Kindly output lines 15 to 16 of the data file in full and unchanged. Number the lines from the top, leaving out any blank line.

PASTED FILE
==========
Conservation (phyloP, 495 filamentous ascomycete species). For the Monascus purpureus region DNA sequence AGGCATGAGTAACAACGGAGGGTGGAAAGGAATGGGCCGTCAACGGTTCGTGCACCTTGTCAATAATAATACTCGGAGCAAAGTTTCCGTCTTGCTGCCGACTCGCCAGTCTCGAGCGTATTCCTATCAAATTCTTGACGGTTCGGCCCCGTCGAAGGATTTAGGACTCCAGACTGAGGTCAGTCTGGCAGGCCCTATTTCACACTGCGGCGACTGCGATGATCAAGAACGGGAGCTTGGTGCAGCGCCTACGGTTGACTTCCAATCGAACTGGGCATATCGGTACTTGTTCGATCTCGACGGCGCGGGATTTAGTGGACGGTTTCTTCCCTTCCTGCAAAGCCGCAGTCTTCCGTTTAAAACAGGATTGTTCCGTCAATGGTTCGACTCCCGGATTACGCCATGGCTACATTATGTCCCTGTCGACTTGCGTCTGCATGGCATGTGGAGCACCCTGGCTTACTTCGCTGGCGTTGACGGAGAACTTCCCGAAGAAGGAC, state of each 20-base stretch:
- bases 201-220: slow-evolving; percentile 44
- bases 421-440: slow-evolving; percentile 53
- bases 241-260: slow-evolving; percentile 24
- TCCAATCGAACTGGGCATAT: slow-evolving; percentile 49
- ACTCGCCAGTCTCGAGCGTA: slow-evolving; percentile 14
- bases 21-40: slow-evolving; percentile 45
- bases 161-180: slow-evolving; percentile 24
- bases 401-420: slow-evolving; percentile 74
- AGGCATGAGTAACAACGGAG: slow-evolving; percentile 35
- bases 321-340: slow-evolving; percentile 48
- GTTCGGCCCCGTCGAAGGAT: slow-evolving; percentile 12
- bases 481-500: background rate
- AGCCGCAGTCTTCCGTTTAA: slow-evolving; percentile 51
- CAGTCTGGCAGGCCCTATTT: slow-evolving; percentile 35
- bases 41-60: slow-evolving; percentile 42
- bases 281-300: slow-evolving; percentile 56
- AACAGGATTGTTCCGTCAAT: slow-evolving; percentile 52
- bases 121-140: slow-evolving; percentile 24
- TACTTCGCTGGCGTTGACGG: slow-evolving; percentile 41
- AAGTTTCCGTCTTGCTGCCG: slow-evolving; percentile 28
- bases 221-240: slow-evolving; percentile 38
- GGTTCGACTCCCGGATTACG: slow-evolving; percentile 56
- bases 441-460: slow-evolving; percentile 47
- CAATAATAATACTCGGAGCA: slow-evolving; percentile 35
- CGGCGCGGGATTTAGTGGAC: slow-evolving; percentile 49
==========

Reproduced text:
- CAGTCTGGCAGGCCCTATTT: slow-evolving; percentile 35
- bases 41-60: slow-evolving; percentile 42